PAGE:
It often is claimed that free markets and private property generate centralized monopolies and other ills; the counter is that government is the source of monopoly. Historian Gabriel Kolko in his book The Triumph of Conservatism argued that in the first decade of the 20th century businesses were highly decentralized and competitive, with new businesses constantly entering existing industries. There was no trend towards concentration and monopolization. While there were a wave of mergers of companies trying to corner markets, they found there was too much competition to do so. This also was true in banking and finance, which saw decentralization as leading to instability as state and local banks competed with the big New York City firms. The largest firms turned to the power of the state and working with leaders like United States Presidents Theodore Roosevelt, William H. Taft and Woodrow Wilson passed as "progressive reforms" centralizing laws like The Federal Reserve Act of 1913 that gave control of the monetary system to the wealthiest bankers; the formation of monopoly "public utilities" that made competition with those monopolies illegal; federal inspection of meat packers biased against small companies; extending Interstate Commerce Commission to regulating telephone companies and keeping rates high to benefit AT&T; and using the Sherman Anti-trust Act against companies which might combine to threaten larger or monopoly companies. When government licensing, franchises, and other legal restrictions create monopoly and protect companies from open competition, deregulation is the solution.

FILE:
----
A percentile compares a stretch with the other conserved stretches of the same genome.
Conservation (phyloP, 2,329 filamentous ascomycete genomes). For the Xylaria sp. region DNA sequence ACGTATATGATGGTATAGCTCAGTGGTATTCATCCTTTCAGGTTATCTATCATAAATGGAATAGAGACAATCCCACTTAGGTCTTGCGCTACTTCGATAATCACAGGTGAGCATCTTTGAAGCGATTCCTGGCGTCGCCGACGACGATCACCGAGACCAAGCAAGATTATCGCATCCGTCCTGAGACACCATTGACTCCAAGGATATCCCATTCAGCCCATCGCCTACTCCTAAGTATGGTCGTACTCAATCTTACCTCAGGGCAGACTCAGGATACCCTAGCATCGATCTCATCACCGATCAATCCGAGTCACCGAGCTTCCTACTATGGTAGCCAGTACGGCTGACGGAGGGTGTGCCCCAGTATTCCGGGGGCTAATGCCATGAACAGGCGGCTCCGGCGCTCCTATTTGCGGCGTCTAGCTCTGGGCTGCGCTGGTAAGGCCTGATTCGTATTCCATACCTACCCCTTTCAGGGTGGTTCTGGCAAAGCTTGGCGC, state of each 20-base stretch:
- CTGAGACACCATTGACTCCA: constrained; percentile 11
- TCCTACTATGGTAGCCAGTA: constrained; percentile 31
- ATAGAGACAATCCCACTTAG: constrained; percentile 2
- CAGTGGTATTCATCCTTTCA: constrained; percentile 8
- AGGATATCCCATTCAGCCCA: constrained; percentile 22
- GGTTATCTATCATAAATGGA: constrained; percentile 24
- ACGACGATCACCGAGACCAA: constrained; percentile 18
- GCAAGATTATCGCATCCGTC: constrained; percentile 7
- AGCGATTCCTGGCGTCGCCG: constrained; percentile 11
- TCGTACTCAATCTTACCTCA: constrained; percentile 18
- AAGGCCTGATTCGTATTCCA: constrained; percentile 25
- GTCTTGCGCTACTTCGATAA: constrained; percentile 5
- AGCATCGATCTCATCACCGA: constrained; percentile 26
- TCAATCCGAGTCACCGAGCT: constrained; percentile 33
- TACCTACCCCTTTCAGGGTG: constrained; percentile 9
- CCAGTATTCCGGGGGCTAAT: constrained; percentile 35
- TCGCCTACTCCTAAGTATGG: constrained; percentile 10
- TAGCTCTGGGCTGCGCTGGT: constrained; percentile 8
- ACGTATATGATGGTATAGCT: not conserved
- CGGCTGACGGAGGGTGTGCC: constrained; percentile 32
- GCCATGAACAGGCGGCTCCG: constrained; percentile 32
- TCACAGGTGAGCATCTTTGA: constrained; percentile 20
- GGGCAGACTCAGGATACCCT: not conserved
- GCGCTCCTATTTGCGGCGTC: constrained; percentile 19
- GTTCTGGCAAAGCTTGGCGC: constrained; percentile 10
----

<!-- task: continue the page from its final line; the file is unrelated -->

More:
Author and activist Jane Jacobs's influential 1961 book The Death and Life of American Cities criticized large-scale redevelopment projects which were part of government-planned decentralization of population and businesses to suburbs. She believed it destroyed cities' economies and impoverished remaining residents. Her 1980 book The Question of Separatism: Quebec and the Struggle over Sovereignty supported secession of Quebec from Canada. Her 1984 book Cities and the Wealth of Nations proposed a solution to the various ills plaguing cities whose economies were being ruined by centralized national governments: decentralization through the "multiplication of sovereignties", i.e., acceptance of the right of cities to secede from the larger nation states that were squelching their ability to produce wealth.